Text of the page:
Lots of really good work here. Thank you very much to everyone who has been involved. In what follows I am not trying to be theological - just to draw attention to some possible complications, awkwardnesses and sensitivities.
On a quick think about all this, I think I have identified three areas of difficulty. All are on relative detail. One is, what counts as Reformed Faith? Anglicanism is a particularly difficult example: in the UK at least, some Anglicans may see themselves as in the reformed tradition while others would emphatically not. There may be other denominations with similar difficulty. Do we need to use Reformed Faiths? Might it be better just to use individual denomination names in Fifth Level Christianity subcategories?
The second difficulty relates to how we categorise institutions like dioceses which have changed from one denomination to another, or where there may be two dioceses of different denominations based in the same place (eg Portsmouth, Hampshire, England). Let’s take Rochester as an example of the first. Clearly there needs to be a geographical component to the category nomenclature to distinguish between Rochester dioceses in different locations. Now take the Diocese of Rochester in Kent, England. It is now in the Church of England. In the 16th century it switched from being Roman Catholic to something independent of Popes but not called Anglican back to being Catholic but with the Pope’s role limited. It was not until the religious settlement of the reign of Elizabeth I that the diocese settled down as being what we would now call part of the Church of England. If we distinguish (as I think the document suggests) between the Rochester (Kent) diocese when it was Roman Catholic and the diocese when it has been part of the Church of England, can we expect someone dealing with a 16th century profile to negotiate their way through this, how would we deal with the in-between period between Henry VIII’s break with Rome and the Elizabethan settlement, and how would we deal with religious professionals in the diocese who lived through the changes and adapted to them? Might it be better just to have a category for Diocese of Rochester, Kent, England? For individual churches we would not, I think, attempt to distinguish between pre-Anglican and Anglican periods of their history. I suspect similar issues will arise in mainland Europe, where the religious history of the 16th and 17th centuries was in places quite complicated.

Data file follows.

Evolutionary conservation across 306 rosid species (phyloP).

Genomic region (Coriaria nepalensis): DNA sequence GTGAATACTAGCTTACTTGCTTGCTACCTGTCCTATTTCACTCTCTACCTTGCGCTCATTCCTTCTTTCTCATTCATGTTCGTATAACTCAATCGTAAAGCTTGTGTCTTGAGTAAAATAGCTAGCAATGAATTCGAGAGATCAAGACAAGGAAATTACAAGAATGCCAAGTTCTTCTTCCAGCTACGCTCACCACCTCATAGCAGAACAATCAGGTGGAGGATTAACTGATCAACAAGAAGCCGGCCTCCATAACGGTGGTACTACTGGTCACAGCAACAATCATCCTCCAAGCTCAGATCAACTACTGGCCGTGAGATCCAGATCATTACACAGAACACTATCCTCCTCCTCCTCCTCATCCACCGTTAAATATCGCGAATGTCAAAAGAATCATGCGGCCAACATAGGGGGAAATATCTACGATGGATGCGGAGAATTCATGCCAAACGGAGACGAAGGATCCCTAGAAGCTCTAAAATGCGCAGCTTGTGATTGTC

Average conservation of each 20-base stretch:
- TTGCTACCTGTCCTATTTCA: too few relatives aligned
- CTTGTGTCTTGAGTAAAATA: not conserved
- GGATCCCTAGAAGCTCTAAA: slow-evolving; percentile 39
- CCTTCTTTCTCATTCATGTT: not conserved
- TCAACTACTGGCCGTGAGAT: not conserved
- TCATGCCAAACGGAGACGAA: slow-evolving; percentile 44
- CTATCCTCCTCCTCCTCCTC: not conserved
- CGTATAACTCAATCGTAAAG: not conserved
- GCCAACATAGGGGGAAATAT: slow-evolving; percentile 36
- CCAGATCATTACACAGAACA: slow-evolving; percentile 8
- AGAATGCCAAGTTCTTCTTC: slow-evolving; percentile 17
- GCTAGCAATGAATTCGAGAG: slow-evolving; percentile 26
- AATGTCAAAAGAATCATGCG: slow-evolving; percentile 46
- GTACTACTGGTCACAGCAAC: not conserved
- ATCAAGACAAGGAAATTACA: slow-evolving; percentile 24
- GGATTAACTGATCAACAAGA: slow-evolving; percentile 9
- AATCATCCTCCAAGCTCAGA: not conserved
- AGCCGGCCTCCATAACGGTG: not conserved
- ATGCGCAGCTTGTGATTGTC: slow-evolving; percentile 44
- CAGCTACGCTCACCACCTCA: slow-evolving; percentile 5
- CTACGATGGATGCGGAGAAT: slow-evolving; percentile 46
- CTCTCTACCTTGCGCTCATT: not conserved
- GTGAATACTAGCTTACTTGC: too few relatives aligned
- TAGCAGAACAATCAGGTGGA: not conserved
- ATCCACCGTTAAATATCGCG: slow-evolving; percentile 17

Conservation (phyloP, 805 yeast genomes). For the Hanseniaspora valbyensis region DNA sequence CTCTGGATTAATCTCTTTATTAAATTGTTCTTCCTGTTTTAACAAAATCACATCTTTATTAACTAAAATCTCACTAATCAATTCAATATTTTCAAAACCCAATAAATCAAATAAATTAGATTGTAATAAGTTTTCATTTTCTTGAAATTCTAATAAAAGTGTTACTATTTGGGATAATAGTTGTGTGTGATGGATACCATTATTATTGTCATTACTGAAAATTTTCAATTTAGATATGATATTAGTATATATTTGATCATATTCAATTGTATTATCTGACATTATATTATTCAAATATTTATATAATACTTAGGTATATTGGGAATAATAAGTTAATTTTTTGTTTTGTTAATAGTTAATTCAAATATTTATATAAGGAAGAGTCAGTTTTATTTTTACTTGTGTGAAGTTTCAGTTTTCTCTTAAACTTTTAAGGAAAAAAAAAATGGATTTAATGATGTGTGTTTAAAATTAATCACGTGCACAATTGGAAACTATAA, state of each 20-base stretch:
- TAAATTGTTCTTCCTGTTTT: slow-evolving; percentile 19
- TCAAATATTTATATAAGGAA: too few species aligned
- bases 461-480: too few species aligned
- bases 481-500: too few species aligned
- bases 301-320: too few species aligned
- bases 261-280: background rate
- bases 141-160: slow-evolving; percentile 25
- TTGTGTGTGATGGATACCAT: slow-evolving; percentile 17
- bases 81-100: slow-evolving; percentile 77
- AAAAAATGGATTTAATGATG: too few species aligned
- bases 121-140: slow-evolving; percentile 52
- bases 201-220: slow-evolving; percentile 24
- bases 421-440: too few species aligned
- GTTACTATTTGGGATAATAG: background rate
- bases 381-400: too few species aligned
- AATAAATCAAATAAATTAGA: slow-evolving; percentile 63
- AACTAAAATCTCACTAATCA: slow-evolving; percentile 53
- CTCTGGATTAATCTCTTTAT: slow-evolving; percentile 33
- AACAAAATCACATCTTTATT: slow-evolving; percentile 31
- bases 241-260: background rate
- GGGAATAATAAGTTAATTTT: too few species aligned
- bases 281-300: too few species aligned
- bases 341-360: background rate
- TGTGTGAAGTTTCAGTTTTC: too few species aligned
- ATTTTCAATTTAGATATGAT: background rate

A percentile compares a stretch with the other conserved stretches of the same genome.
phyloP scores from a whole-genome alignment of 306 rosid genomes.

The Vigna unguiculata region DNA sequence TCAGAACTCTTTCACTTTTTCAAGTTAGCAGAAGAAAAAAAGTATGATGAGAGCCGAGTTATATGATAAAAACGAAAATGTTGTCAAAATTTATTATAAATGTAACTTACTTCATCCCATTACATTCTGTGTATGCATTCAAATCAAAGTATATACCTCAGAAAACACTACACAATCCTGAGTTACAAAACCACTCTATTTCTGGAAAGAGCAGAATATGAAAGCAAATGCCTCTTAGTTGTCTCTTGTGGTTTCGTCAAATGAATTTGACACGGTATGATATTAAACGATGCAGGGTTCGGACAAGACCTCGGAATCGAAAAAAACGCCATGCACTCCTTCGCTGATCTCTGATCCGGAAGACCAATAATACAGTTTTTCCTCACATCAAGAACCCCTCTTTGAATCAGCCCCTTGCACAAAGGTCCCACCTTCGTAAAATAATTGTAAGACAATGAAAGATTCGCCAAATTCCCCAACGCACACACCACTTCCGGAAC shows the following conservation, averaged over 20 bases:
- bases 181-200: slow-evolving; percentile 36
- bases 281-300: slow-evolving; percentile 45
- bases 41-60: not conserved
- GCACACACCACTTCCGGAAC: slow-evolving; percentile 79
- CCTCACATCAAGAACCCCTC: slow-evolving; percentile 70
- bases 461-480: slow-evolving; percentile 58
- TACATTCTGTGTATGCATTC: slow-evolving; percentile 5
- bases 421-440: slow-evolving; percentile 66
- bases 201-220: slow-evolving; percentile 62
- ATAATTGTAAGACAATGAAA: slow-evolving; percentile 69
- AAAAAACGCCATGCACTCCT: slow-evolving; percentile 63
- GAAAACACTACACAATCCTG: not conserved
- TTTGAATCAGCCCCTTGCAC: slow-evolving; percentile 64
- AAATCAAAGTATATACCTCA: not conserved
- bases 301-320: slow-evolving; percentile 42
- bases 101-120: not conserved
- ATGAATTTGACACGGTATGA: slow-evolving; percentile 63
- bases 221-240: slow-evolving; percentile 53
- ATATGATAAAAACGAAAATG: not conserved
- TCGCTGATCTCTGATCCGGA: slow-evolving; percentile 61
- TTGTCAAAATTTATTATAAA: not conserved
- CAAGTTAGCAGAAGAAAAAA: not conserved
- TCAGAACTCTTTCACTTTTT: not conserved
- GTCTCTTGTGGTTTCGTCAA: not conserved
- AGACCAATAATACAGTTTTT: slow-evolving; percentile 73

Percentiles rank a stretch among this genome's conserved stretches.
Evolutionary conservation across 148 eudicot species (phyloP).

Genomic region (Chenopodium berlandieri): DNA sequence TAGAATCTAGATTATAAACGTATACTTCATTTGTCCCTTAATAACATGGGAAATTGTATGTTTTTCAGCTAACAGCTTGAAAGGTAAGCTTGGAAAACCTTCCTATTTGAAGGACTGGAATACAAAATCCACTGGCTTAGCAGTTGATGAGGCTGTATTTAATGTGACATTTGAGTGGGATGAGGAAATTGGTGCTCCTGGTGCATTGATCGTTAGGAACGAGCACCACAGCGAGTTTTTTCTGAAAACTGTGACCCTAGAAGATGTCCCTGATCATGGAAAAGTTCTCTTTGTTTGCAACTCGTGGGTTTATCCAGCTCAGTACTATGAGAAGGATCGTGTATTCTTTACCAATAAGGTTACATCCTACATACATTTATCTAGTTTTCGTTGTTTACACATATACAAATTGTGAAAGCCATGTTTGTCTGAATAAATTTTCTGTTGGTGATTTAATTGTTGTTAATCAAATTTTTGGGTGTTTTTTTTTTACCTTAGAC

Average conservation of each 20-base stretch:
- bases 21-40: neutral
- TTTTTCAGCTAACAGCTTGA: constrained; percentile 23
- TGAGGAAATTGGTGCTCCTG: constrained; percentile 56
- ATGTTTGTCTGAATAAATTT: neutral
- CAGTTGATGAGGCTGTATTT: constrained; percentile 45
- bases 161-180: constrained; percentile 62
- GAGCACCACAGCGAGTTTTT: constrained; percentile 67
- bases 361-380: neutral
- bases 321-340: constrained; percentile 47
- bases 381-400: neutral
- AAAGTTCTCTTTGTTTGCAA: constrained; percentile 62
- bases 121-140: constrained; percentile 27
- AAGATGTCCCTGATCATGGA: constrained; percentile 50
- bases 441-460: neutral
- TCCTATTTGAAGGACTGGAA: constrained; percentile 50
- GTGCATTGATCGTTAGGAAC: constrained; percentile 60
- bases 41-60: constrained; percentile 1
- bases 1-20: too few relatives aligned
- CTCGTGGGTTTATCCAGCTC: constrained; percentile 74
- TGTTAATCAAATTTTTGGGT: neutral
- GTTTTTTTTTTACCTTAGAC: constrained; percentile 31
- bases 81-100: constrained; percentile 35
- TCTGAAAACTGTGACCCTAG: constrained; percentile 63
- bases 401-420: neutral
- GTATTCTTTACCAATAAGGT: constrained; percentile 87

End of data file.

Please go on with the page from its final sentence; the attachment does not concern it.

Move on to Portsmouth, Hampshire, England, where there are two cathedrals and two dioceses, one Church of England and one Roman Catholic. We do need to distinguish between them. For Portsmouth, where both dioceses are historically relatively recent creations, it would be straightforward just to label one Church of England and the other (Roman) Catholic, because none of the historical problems which arise with Rochester, Kent will apply. I think that will be true of almost all areas in the UK where there are Roman Catholic and Anglican dioceses with the same name. But there are probably exceptions. I am sure different denominations have dioceses with the same name elsewhere in the world.
I am afraid I do not have totally neat answers on all this.
The third point I would like to flag is that the terms Catholics and Catholic Church may also be a bit awkward. In the UK, if I am striving to be accurate, I use ‘Roman Catholic’, because members and ministers of a number of other denominations, including the Church of England, often think of themselves as part of the (wider) Catholic Church, and the creeds used regularly in Church of England worship refer to belief in the holy catholic church.
I am sorry if some of this sounds pedantic. But I hope it is helpful to explore these points.